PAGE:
As I read these powerful, heartfelt, and probing accounts, I was surprised at how much I learned. For one thing, they provided me with a window, or multiple windows, onto MDI’s history. I knew bits and pieces from what Milica had said and what I’d picked up during my own involvement with the organization. But given the diversity and range of the essays, reading them helped fill in many of the pieces. I hadn’t realized, for example, that MDI started off working only with reporters and then expanded to include media owners and decision-makers. Later on, I learned, Milica recognized the importance of working with non-governmental organizations that represented disadvantaged groups and ethnic minorities, training them on how to get the word out and reach media organizations with their messaging, as well as with academic institutions seeking to develop curricula and programs on media and diversity.
In fact, before I accepted this assignment, I was actually unaware of the vast reach of MDI’s efforts, especially in the last 10 or 15 years. After working on the MDI training manuals years ago, I had devoted most of my time to study and then work at the School of Public Health at the University of California, Berkeley. Milica and I maintained our friendship, but I had little ongoing professional relationship with MDI. So in reviewing the essays, I was blown away by how many programs MDI had sponsored in far-flung regions, how many local journalists it had impacted, and how many initiatives it had pursued. I was impressed all over again by Milica’s energy and vision as well as her ability to bring together media professionals from everywhere to discuss and debate these critical issues.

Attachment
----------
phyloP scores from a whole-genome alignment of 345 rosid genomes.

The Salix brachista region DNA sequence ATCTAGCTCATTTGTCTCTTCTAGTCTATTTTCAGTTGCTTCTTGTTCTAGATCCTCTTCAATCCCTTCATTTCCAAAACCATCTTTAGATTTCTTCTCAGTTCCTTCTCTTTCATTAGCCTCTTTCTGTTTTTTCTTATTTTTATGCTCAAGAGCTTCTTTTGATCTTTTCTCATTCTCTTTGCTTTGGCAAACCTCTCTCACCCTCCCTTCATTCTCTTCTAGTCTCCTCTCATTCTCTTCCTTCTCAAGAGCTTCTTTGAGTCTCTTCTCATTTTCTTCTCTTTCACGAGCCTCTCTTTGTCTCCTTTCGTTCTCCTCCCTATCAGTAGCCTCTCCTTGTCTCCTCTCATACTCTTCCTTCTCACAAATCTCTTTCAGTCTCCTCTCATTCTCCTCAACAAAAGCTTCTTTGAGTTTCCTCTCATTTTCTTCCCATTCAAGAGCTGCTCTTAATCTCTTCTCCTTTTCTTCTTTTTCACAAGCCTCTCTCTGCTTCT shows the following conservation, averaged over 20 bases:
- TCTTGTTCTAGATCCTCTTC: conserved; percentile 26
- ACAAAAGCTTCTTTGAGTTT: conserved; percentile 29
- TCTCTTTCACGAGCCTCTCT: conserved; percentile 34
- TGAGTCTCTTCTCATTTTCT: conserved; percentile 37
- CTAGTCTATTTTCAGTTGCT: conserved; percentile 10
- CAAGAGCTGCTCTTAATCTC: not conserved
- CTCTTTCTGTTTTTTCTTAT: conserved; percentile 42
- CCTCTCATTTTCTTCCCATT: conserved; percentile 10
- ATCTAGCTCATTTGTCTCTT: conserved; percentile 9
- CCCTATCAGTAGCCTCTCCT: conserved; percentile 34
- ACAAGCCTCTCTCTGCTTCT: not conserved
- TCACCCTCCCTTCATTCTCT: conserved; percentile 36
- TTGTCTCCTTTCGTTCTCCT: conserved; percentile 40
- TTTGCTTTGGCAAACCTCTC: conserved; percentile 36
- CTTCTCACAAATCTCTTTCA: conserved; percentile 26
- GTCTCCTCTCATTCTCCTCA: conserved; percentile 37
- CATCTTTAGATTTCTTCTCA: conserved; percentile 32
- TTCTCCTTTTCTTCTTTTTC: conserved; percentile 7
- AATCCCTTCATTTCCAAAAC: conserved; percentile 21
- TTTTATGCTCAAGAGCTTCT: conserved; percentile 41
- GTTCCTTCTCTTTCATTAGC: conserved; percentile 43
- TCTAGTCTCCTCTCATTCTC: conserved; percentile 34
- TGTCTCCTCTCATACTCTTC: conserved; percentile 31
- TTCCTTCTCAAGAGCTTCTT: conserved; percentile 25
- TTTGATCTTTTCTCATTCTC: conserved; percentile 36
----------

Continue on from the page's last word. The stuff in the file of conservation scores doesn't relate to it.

I was also immensely moved by the passion expressed by all the authors, no matter their perspectives, as well as their shared commitment to the notion that journalism and all forms of media can and must be used as tools for positive change. Many of the authors grew up in extremely harsh and oppressive circumstances, yet they have managed to retain their humor, their humanity, and their desire to promote inclusion, tolerance and diversity. I find myself immensely inspired by this resilience.
In other words, despite my initial trepidation about taking on the project, in the end I felt humbled, honored and touched to review these brief but revealing glimpses into MDI’s past and present and into the lives of people invested in its core mission. I hope, and expect, that the essays will provoke a similar range of reactions among this book’s readers.
*David Tuller, DrPH, is Senior Fellow in Public Health and Journalism at the Center for Global Public Health at the University of California, Berkeley. He received a masters degree in public health in 2006 and a doctor of public health degree in 2013, both from Berkeley. He was a reporter and editor for ten years at The San Francisco Chronicle and served as health editor at Salon.com. He has written regularly about public health and medical issues for The New York Times, the policy journal Health Affairs, and many other publications.